Watchdog: U.S. Manufacturing Needs Boost from Commerce


The department isn’t contributing enough to manufacturing, a Government Accountability Office audit says.

While President Donald Trump pledges to bring back American manufacturing jobs, a cadre of federal agencies are trying to update the technology seen on the factory floor.

The departments of Defense, Energy and Commerce have signed an agreement to establish 11 institutes researching new methods of manufacturing, known as the Manufacturing USA network. But Commerce isn’t doing enough to coordinate other agencies’ contributions to that network, a watchdog report says.

The Revitalize American Manufacturing and Innovation Act of 2014 tasks Commerce with overseeing that network of public-private partnerships, which include the Advanced Functional Fabrics of America, focusing on research into new types of textiles, and the National Institute for Innovation in Manufacturing Biopharmaceuticals.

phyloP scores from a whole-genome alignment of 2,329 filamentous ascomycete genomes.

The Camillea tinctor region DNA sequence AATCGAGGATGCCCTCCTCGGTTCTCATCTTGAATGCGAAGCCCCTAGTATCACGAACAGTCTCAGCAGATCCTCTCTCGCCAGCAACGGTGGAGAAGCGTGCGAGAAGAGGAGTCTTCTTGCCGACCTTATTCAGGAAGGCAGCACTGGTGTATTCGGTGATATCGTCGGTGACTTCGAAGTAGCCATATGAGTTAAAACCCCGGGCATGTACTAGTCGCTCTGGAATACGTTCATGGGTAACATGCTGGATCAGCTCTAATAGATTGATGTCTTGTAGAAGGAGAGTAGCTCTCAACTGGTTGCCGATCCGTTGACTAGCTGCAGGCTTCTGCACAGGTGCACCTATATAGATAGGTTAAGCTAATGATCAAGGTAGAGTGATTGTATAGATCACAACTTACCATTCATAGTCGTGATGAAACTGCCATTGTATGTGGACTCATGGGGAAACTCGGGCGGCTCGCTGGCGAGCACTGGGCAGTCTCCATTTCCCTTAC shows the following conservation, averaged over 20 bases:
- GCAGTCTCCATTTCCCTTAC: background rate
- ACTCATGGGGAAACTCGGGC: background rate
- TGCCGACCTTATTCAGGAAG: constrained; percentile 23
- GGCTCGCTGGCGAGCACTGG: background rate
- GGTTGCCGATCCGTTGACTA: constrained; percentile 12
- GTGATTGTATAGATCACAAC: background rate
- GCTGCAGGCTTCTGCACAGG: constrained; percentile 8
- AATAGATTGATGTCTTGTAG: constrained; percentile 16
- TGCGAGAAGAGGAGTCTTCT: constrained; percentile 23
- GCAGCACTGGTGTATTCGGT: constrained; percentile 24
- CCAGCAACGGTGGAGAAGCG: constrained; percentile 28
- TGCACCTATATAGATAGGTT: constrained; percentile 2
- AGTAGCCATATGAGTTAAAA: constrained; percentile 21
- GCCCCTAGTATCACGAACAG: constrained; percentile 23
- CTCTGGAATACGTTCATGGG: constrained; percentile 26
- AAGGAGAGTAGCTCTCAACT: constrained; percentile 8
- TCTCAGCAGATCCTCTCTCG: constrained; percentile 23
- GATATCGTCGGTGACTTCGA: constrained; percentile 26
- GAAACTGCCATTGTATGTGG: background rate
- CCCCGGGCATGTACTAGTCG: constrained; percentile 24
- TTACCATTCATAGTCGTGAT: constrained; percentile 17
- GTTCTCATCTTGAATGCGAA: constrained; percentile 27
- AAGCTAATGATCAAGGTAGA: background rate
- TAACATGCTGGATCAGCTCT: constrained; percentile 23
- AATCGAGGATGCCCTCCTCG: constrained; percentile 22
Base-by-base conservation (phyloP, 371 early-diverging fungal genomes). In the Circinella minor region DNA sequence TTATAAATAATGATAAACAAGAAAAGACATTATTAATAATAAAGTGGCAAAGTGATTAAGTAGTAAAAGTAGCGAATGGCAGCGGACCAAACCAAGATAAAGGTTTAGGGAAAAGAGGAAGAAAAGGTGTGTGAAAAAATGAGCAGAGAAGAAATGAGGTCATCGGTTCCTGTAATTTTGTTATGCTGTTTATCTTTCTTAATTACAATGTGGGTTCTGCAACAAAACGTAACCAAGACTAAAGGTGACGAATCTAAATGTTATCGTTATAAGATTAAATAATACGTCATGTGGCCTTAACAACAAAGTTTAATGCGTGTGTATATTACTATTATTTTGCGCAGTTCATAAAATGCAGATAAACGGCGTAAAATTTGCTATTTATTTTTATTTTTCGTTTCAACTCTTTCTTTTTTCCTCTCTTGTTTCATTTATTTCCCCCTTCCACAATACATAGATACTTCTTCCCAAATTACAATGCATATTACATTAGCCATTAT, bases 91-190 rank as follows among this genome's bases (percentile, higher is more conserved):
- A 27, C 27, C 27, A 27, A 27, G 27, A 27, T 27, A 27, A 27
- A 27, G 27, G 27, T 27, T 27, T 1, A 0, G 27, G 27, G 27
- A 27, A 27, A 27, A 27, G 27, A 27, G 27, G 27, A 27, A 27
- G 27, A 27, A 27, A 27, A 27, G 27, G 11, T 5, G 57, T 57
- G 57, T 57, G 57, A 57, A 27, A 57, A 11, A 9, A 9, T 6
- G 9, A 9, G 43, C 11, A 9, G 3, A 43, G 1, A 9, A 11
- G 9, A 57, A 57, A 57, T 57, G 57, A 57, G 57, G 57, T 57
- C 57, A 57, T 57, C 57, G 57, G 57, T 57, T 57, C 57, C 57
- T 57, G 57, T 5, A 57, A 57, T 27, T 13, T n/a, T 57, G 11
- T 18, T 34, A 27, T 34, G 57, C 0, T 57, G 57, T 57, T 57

Commerce doesn’t have an adequate system for tracking how nonsponsor federal agencies can contribute to that network, which might include educational institutions, manufacturing companies and nonprofits, according to a new Government Accountability Office report. The Labor Department, for instance, has grants that can help grow the number of skilled workers in advanced manufacturing.

“[I]ncluding all relevant agencies” in the governance of those networks, and “fully identifying nonsponsoring agencies’ roles and responsibilities” could help Commerce boost progress in manufacturing research, the report suggested.

Other nonsponsor participants include the National Science Foundation, NASA and the Homeland Security Department, but they weren’t involved in the delegation of responsibilities for overseeing the network, “despite having missions that contribute to or are affected by advanced manufacturing," according to the report. 

GAO recommended the National Institute of Standards and Technology director work with nonsponsor groups to “revise the Manufacturing USA governance system."

Commerce agreed with the intent of the recommendation, but “requested revisions to the wording” because “NIST has no authority to compel” agencies, including Labor and Education, to participate or to define their responsibilities.